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Iran Honors Omar Khayyam's Day

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TEHRAN, May 18 (ICANA) – Iranian cultural officials on Wednesday paid tribute to the celebrated Persian philosopher, astronomer, mathematician, and above all poet, Omar Khayyam to honor his 963rd birthday anniversary and mark his national day.
Wednesday, May 18, 2011 9:28:25 PM
Iran Honors Omar Khayyam's Day

Khayyam, whose full name is Ghiyath al-Din Abu'l-Fath Umar ibn Ibrahim Al-Nishapuri al-Khayyami (Omar Khayyam), was born in Nishapur, Northeastern Iran on May 18, 1048.

He was a Persian mathematician, astronomer, philosopher and poet. He also wrote treatises on mechanics, geography, and music.

Born in Nishapur, at a young age he moved to Samarkand and obtained his education there, afterwards he moved to Bukhara and became established as one of the major mathematicians and astronomers of the medieval period.

Recognized as the author of one of the most important treatises on algebra before modern times as reflected in his Treatise on Demonstration of Problems of Algebra giving a geometric method for solving cubic equations by intersecting a hyperbola with a circle. He contributed to a calendar reform.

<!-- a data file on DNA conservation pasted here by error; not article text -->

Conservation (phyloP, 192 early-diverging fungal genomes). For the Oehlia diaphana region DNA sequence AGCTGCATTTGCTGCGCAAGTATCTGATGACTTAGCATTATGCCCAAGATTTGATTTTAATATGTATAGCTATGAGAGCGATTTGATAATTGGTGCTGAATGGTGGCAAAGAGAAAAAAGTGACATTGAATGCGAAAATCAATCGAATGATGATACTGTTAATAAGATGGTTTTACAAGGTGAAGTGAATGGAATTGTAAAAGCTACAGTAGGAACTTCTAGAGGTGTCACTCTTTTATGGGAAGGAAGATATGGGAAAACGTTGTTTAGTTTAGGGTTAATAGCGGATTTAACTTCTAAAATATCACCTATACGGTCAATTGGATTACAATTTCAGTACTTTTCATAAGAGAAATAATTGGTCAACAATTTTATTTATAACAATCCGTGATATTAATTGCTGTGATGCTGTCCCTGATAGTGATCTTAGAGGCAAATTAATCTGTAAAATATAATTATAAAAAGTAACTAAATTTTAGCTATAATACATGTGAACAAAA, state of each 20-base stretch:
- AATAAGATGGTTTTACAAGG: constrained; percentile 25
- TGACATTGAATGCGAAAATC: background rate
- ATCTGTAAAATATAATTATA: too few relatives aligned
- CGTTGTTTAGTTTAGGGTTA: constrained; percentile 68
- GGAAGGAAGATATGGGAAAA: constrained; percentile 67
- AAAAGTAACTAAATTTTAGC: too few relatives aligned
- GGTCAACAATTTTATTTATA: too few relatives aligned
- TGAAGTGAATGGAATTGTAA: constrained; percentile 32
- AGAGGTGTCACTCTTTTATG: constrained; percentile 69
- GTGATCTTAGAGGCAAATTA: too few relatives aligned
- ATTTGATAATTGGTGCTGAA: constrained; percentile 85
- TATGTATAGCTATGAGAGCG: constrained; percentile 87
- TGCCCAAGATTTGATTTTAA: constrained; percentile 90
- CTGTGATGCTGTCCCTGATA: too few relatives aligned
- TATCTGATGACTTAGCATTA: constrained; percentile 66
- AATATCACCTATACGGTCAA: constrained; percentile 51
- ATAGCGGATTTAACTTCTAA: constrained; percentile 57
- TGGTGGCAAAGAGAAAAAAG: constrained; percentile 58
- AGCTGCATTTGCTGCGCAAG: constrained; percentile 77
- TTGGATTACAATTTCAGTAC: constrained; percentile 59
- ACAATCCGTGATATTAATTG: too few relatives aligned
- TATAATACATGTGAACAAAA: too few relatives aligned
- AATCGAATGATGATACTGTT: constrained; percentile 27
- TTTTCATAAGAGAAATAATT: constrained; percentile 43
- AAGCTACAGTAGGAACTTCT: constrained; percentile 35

His significance as a philosopher and teacher, and his few remaining philosophical works, have not received the same attention as his scientific and poetic writings. Zamakhshari referred to him as "the philosopher of the world". Many sources have testified that he taught for decades the philosophy of Ibn Sina in Nishapur where Khayyam was born and buried and where his mausoleum today remains a masterpiece of Iranian architecture visited by many people every year.

Outside Iran and Persian speaking countries, Khayyam has had an impact on literature and societies through the translation of his works and popularization by other scholars. The greatest such impact was in English-speaking countries; the English scholar Thomas Hyde (1636-1703) was the first non-Persian to study him. The most influential of all was Edward FitzGerald (1809-83), who made Khayyam the most famous poet of the East in the West through his celebrated translation and adaptations of Khayyam's rather small number of quatrains (rubaiyaas) in Rubaiyat of Omar Khayyam.

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